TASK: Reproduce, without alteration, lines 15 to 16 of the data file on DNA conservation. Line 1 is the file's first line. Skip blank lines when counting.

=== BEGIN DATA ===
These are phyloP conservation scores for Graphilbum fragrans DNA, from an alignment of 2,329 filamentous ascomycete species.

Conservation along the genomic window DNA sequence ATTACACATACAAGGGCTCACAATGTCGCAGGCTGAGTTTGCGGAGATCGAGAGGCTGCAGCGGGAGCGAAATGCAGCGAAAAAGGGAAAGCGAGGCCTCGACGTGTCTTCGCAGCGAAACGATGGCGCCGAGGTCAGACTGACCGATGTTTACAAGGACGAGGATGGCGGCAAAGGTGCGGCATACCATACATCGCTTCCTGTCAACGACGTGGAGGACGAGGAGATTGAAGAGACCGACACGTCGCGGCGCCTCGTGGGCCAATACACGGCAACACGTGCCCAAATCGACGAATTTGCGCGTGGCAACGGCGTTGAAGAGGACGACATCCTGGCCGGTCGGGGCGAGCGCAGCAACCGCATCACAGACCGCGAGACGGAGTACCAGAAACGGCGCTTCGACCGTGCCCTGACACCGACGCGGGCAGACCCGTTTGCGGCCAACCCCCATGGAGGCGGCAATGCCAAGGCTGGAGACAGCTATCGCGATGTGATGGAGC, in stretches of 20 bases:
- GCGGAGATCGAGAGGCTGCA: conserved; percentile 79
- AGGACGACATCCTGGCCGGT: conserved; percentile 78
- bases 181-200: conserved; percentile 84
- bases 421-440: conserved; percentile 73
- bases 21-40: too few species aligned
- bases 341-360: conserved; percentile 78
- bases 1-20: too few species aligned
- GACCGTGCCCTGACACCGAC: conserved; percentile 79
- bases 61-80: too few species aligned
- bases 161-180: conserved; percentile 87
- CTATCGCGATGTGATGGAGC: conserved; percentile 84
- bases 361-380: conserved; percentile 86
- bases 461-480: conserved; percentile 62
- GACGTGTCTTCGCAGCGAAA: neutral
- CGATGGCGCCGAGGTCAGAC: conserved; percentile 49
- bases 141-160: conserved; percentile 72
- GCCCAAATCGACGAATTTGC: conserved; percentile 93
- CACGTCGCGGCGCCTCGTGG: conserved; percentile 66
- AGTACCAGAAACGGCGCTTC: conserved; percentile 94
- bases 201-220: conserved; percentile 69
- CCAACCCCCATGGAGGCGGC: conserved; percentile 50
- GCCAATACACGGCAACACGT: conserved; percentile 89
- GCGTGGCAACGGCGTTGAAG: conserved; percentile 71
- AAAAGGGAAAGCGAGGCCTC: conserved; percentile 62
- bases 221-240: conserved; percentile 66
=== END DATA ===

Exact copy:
- bases 461-480: conserved; percentile 62
- GACGTGTCTTCGCAGCGAAA: neutral